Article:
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  • Centre d'Etudes Himalayennes
    UPR 299 - CNRS
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Home > European Bulletin of Himalayan Research (EBHR)

Style guidelines

Articles submitted to the European Bulletin of Himalayan Research should be written in English and should not exceed 10,000 words in length, including footnotes and references. The EBHR uses the University of Oxford Style Guide (accessible here or upon request) as the arbiter of manuscript style issues. For spelling we use the Oxford English Dictionary.

For all contributions, when preparing your manuscript for submission to the EBHR, please observe the following conventions (see downloadable version below). Once manuscript preparation is complete, refer to the EBHR submission checklist (downloadable below) to ensure all the areas are complete for successful submission.

Spelling and punctuation
Use British spellings, eg ‘colour’, ‘organised’.
Use single quotation marks throughout, except for quotes within quotes, which should take double quotation marks. Do not use scare quotes.
Reported speech and quotes from written sources should be given in plain text within single quotation marks. Quotations exceeding 40 words should be in a separate indented paragraph. Do not use the Latin abbreviation ibid after a block quotation. Instead, use the full author-date citation.
The titles of books and the names of newspapers and journals should be given in italics with initial capitals.
References should not be given in footnotes, which should be used sparingly to provide supplementary information.
Diacritical marks may be used for the transliteration of terms from Himalayan languages, but should be used correctly and consistently. Personal and place names should not take diacritical marks.

References in the body of the text should use the Harvard system (author-date style), eg ‘(Hacchethu 1997: 17)’ with a space after the colon and no comma between author and date; where there is more than one reference listed, put a comma, not a semi-colon, between each of them.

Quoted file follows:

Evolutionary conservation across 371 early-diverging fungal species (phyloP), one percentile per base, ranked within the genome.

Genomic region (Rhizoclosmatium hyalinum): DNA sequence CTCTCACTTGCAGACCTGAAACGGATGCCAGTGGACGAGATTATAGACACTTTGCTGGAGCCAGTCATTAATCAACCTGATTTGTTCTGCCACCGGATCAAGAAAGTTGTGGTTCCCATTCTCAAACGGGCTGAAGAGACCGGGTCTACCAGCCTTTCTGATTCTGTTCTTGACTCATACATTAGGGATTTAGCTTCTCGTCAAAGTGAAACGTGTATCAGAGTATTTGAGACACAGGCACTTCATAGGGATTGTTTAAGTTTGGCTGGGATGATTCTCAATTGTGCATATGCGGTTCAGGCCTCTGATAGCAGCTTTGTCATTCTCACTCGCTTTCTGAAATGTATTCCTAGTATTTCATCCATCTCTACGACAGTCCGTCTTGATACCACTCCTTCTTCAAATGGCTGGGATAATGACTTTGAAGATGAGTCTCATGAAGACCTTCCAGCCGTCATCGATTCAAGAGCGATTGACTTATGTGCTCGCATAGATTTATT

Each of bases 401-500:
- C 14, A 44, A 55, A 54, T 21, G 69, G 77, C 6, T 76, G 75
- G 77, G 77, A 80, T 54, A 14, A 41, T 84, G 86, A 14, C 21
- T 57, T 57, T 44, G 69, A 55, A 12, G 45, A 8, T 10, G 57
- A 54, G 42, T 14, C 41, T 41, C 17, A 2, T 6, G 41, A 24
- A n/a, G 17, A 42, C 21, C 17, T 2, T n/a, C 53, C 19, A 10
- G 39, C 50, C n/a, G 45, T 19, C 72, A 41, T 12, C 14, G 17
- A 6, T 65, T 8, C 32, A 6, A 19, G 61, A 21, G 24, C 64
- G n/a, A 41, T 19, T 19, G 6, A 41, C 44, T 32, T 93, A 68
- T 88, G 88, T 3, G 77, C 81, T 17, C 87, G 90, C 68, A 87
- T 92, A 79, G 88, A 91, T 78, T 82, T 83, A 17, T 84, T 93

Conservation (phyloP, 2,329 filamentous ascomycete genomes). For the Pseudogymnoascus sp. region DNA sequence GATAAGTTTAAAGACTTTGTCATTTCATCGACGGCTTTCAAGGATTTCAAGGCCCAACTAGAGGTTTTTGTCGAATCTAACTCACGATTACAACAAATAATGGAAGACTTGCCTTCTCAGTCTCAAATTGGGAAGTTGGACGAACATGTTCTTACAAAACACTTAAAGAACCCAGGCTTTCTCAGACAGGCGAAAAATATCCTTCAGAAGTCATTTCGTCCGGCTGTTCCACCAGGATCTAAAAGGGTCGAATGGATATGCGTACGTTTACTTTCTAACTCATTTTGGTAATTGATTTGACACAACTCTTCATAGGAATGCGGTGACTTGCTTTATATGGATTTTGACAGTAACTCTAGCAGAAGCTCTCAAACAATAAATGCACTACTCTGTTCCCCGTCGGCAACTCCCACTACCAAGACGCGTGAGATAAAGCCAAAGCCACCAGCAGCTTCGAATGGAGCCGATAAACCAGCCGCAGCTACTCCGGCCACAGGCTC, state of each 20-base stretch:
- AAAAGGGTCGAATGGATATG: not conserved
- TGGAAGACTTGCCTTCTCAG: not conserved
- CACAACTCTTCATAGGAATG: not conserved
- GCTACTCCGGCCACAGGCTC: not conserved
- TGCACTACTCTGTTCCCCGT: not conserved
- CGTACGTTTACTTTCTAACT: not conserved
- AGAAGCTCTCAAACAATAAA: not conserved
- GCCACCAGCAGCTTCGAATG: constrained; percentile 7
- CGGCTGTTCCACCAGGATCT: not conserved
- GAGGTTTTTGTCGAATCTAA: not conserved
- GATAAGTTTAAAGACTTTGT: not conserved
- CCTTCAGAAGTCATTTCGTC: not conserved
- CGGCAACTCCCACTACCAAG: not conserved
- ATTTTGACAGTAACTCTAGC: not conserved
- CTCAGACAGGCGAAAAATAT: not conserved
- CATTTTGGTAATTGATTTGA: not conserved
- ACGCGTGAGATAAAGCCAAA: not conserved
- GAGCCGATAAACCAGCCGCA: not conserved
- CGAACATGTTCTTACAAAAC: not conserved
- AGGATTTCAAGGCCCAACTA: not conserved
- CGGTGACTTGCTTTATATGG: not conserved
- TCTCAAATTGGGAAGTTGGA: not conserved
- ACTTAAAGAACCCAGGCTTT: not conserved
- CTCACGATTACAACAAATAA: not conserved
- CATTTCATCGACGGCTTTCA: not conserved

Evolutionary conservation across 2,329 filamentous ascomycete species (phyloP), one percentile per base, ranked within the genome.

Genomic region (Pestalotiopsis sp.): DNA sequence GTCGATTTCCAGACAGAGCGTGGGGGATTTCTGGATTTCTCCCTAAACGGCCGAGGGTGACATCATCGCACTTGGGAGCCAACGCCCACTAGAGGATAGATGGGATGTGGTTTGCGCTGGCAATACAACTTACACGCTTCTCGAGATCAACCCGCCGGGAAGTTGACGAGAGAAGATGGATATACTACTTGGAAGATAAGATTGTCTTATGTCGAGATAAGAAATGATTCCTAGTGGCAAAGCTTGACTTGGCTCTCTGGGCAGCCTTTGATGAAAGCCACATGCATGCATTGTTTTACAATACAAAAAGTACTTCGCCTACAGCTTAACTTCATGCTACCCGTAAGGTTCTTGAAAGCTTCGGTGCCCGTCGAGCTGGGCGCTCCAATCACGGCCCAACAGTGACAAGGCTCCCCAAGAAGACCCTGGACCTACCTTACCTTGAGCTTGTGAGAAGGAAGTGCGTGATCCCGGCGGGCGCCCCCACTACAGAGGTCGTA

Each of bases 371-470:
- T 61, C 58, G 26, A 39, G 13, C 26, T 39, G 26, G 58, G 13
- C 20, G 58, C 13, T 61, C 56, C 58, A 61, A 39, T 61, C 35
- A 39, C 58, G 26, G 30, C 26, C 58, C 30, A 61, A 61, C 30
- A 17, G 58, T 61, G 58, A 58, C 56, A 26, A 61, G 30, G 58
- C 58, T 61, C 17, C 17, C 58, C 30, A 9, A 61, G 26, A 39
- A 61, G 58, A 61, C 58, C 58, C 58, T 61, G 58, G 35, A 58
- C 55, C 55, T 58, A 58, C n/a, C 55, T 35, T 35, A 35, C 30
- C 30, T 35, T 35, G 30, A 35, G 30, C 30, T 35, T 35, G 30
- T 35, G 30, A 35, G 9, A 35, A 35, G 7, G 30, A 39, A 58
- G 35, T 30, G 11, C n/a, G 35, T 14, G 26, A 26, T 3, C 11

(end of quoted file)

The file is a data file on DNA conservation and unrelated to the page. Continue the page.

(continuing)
When listing references at the end of articles, give the author’s surname followed by their initials, eg ‘Malla, K.P.’ not ‘Malla, Kamal Prakash’. Give the main title of a book in capital letters, but use lower case in the subtitle after an initial capital. Use lower case after an initial capital for the title of an article or book chapter (sentence style capitalisation).
References should be given as follows:
Bennett, L. 1983. Dangerous Wives and Sacred Sisters: Social and symbolic roles of high-caste women in Nepal. New York: Columbia University Press.
[Book chapters]
Ishii, H. 1995. ‘Caste and kinship in a Newar village’. In Contested Hierarchies: A collaborative ethnography of caste among the Newars of the Kathmandu Valley, Nepal, edited by David N. Gellner and Declan Quigley, pp. 109–57. Oxford: Clarendon.
[Journal articles]
Scheppele, K.L. 2003. ‘Aspirational and adversive constitutionalisam: the case for studying cross-constitutional influence thorough negative models’. International Journal of Constitutional Law 1(2): 296–324.
For online journal articles, please provide DOI or URL.

Style for dates and numbers
Write out whole numbers from one to ten; use figures for numbers above ten.
Dates: 23 August 1999
Year spans: 1979–1999 or 1898–1903 (use all numerals in display)
Centuries: early twentieth century (n); early-twentieth-century (adj); early nineteenth and twentieth century; eighth century BCE
Century spans: 772–476 BCE; 206 BCE–9 CE; 1644–1911, 1644–45

Punctuation and spelling
Full stops and commas follow closing quotation marks, whether double or single. Colons and semi-colons, as well as question marks and exclamation marks (unless they belong within the quoted matter) also follow closing quotation marks.
Footnote reference numbers or symbols follow punctuation and parentheses.
Punctuation matches the font of the surrounding text; parentheses and brackets surrounding text in italics are not italicised.
Use a comma between items in a list but no comma between the penultimate item in a list and ‘and’/‘or’: a, b, c and d.
Compounds are generally hyphenated.
Examples: post-colonial, co-editor, trans-species, non-reactive, mid-century, non-self-sustaining (prefix before a compound term)
Use italics for emphasis. When emphasis is needed for something already set in italics use small capitals for additional emphasis.
Use three-dot ellipsis to indicate the omission of a word, phrase or paragraph. No full stop is added after an ellipsis to indicate the omission at the end of a sentence.

Acronyms and abbreviations
Use capitals for AD, BC, BCE, CE.
US and UK are to be used as adjectives only; spell them out when they are used as a noun.
Use full capitals without full stops for other acronyms.
In running text, use eg, ie, and etc in parentheses only.

EBHR style guidelines (click on the icon to download)

EBHR submission checklist (click on the icon to download)